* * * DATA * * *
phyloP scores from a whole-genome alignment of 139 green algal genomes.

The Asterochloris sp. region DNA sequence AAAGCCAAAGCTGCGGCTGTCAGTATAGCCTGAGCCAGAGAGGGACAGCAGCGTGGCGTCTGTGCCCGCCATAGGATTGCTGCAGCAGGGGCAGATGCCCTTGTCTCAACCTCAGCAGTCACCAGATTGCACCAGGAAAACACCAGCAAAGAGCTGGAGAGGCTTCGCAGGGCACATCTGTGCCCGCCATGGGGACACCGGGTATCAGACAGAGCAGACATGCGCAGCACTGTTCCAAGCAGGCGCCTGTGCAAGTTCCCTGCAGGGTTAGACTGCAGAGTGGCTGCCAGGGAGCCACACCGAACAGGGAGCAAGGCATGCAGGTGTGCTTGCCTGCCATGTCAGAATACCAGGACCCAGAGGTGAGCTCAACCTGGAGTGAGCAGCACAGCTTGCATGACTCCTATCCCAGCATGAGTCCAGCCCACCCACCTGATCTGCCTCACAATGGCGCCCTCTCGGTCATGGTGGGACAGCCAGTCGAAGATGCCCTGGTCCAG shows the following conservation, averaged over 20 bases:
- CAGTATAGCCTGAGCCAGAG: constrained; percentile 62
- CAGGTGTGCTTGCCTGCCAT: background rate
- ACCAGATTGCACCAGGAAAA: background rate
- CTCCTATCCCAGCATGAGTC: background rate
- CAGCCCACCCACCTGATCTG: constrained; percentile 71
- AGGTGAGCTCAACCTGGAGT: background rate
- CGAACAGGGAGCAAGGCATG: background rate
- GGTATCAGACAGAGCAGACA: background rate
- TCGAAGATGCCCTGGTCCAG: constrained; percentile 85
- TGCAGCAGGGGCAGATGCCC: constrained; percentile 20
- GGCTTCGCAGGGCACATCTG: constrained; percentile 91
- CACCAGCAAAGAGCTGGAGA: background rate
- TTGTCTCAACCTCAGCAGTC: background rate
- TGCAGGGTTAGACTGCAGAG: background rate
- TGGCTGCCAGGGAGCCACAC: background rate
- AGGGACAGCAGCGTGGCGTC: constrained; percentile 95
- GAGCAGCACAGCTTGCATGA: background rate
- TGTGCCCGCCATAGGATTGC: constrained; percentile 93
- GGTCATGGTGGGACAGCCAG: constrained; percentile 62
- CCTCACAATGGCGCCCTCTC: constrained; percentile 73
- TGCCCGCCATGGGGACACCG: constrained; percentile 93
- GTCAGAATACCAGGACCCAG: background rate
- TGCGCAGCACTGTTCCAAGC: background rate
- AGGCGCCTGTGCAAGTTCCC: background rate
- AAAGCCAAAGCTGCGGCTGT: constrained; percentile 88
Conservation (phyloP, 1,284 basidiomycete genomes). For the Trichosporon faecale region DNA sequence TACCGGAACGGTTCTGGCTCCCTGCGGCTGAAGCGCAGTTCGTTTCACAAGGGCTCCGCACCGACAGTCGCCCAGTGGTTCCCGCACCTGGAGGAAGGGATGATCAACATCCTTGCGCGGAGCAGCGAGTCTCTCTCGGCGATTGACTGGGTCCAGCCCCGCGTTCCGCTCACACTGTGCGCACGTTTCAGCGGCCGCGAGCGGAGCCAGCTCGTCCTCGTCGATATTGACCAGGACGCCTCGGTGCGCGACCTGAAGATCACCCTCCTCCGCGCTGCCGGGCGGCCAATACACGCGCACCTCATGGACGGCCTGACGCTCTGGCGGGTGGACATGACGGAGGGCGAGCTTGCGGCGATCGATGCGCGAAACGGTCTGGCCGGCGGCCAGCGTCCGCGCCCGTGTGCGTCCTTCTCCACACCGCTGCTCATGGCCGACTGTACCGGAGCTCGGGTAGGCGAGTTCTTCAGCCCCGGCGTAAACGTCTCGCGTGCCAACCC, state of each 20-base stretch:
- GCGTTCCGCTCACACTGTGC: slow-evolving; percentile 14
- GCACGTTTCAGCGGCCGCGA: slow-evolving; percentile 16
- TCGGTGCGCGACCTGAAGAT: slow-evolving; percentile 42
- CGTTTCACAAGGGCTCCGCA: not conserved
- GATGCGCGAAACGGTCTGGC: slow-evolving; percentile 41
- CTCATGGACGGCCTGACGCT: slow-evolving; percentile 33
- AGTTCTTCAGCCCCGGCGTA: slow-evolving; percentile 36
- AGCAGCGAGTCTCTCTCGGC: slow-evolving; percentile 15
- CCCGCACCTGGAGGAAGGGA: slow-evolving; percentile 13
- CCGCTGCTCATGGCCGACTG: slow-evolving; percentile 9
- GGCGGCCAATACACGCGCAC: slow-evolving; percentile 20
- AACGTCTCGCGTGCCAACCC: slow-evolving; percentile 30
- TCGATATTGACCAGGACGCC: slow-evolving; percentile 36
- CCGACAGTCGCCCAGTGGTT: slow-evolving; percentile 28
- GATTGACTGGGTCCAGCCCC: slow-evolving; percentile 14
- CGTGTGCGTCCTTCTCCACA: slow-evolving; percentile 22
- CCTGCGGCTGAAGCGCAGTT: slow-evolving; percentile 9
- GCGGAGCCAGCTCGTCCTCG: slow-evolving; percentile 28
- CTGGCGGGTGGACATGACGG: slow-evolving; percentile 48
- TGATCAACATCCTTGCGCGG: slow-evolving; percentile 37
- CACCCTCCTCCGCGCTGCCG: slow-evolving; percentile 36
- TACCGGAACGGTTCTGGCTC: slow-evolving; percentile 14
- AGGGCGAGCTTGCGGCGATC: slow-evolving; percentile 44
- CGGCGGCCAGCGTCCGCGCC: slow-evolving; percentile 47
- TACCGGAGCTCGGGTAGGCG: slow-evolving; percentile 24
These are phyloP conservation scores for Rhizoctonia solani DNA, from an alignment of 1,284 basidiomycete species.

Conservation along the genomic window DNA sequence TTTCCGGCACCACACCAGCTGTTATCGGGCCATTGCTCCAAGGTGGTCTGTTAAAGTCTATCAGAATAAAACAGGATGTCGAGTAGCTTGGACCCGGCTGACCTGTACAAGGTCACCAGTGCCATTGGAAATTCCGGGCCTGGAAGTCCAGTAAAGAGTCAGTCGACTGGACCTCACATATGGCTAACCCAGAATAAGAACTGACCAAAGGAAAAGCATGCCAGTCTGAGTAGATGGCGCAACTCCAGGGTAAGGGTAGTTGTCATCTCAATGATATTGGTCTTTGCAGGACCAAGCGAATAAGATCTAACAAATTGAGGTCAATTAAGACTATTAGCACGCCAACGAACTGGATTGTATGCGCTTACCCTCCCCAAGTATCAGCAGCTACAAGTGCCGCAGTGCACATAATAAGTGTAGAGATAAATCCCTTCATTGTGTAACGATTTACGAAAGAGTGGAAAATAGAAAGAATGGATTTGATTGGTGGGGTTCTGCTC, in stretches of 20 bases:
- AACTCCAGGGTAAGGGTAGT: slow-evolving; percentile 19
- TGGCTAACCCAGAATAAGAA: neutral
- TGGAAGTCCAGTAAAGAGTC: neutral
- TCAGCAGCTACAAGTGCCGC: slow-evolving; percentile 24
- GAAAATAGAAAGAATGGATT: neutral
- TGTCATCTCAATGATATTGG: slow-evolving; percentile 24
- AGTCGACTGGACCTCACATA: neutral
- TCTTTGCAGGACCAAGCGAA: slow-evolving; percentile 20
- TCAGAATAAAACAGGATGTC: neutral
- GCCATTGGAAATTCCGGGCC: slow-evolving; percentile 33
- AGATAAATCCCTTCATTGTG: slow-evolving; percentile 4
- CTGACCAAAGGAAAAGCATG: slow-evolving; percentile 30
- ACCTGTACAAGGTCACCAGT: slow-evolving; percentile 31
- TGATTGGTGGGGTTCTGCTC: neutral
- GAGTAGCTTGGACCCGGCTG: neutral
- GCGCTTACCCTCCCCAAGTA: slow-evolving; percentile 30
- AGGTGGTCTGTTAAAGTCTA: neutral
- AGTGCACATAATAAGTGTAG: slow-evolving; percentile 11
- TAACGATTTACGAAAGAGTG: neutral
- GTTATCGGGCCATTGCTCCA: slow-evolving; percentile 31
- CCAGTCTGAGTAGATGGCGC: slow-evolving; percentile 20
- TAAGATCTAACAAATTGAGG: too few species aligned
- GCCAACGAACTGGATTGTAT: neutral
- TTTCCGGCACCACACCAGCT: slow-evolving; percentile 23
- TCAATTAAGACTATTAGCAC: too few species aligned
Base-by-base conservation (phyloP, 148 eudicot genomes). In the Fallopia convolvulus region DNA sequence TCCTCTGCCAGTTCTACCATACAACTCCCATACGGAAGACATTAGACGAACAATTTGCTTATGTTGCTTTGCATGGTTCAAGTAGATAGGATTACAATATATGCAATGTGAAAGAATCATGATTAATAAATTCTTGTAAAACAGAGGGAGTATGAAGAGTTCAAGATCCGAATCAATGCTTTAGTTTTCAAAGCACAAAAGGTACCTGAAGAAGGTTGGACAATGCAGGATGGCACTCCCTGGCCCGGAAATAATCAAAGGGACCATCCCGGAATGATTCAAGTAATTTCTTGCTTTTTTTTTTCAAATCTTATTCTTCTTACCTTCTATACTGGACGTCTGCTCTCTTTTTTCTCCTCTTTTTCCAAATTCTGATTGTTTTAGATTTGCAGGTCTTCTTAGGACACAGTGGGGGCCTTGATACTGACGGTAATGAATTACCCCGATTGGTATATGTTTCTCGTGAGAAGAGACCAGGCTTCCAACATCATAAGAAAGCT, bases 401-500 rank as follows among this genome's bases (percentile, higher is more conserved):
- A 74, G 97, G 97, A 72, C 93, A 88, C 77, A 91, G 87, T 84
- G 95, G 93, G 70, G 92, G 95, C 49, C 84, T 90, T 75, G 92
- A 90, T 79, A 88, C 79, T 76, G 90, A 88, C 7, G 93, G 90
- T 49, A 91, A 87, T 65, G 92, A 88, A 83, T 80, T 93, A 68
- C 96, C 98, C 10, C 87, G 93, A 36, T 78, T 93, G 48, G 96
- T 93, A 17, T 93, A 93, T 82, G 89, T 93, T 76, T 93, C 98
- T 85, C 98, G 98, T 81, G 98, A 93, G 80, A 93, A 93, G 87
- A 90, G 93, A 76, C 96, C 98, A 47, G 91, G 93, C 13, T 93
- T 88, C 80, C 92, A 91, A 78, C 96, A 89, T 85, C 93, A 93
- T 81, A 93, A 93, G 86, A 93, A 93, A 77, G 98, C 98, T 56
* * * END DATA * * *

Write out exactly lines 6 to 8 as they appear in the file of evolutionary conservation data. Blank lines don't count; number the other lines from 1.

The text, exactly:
- CTCCTATCCCAGCATGAGTC: background rate
- CAGCCCACCCACCTGATCTG: constrained; percentile 71
- AGGTGAGCTCAACCTGGAGT: background rate